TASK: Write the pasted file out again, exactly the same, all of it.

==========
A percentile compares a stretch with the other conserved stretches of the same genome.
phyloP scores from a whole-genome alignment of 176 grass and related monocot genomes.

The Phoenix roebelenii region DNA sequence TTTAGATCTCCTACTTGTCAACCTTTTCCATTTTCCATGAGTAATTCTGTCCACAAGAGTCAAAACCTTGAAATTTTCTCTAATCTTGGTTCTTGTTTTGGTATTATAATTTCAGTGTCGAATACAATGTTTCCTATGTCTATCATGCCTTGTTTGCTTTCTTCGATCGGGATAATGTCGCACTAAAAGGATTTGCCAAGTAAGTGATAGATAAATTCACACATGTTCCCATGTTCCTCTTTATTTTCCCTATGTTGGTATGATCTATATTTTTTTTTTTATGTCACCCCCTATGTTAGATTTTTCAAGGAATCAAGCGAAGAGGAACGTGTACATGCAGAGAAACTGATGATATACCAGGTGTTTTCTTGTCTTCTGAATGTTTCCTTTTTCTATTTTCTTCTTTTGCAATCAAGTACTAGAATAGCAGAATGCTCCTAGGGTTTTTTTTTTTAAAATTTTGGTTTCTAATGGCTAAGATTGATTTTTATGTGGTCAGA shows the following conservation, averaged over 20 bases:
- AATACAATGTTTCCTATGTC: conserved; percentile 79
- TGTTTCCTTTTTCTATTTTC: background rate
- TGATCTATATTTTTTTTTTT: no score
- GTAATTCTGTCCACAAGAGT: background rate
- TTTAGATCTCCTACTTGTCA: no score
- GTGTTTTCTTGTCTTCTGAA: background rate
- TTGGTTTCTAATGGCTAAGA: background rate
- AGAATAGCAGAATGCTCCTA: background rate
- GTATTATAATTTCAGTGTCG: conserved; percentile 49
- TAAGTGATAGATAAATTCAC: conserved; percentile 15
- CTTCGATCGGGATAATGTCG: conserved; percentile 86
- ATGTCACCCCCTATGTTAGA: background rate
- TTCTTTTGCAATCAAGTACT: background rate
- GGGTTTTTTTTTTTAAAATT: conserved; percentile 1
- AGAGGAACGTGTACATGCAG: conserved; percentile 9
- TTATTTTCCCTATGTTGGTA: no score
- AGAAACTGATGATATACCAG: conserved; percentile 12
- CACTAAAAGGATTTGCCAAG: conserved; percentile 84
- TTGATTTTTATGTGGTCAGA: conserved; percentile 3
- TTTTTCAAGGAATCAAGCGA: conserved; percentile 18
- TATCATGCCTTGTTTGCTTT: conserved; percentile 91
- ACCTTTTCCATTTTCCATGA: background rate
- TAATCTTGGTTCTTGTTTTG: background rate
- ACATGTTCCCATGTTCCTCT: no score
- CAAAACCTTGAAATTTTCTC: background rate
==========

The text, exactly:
A percentile compares a stretch with the other conserved stretches of the same genome.
phyloP scores from a whole-genome alignment of 176 grass and related monocot genomes.

The Phoenix roebelenii region DNA sequence TTTAGATCTCCTACTTGTCAACCTTTTCCATTTTCCATGAGTAATTCTGTCCACAAGAGTCAAAACCTTGAAATTTTCTCTAATCTTGGTTCTTGTTTTGGTATTATAATTTCAGTGTCGAATACAATGTTTCCTATGTCTATCATGCCTTGTTTGCTTTCTTCGATCGGGATAATGTCGCACTAAAAGGATTTGCCAAGTAAGTGATAGATAAATTCACACATGTTCCCATGTTCCTCTTTATTTTCCCTATGTTGGTATGATCTATATTTTTTTTTTTATGTCACCCCCTATGTTAGATTTTTCAAGGAATCAAGCGAAGAGGAACGTGTACATGCAGAGAAACTGATGATATACCAGGTGTTTTCTTGTCTTCTGAATGTTTCCTTTTTCTATTTTCTTCTTTTGCAATCAAGTACTAGAATAGCAGAATGCTCCTAGGGTTTTTTTTTTTAAAATTTTGGTTTCTAATGGCTAAGATTGATTTTTATGTGGTCAGA shows the following conservation, averaged over 20 bases:
- AATACAATGTTTCCTATGTC: conserved; percentile 79
- TGTTTCCTTTTTCTATTTTC: background rate
- TGATCTATATTTTTTTTTTT: no score
- GTAATTCTGTCCACAAGAGT: background rate
- TTTAGATCTCCTACTTGTCA: no score
- GTGTTTTCTTGTCTTCTGAA: background rate
- TTGGTTTCTAATGGCTAAGA: background rate
- AGAATAGCAGAATGCTCCTA: background rate
- GTATTATAATTTCAGTGTCG: conserved; percentile 49
- TAAGTGATAGATAAATTCAC: conserved; percentile 15
- CTTCGATCGGGATAATGTCG: conserved; percentile 86
- ATGTCACCCCCTATGTTAGA: background rate
- TTCTTTTGCAATCAAGTACT: background rate
- GGGTTTTTTTTTTTAAAATT: conserved; percentile 1
- AGAGGAACGTGTACATGCAG: conserved; percentile 9
- TTATTTTCCCTATGTTGGTA: no score
- AGAAACTGATGATATACCAG: conserved; percentile 12
- CACTAAAAGGATTTGCCAAG: conserved; percentile 84
- TTGATTTTTATGTGGTCAGA: conserved; percentile 3
- TTTTTCAAGGAATCAAGCGA: conserved; percentile 18
- TATCATGCCTTGTTTGCTTT: conserved; percentile 91
- ACCTTTTCCATTTTCCATGA: background rate
- TAATCTTGGTTCTTGTTTTG: background rate
- ACATGTTCCCATGTTCCTCT: no score
- CAAAACCTTGAAATTTTCTC: background rate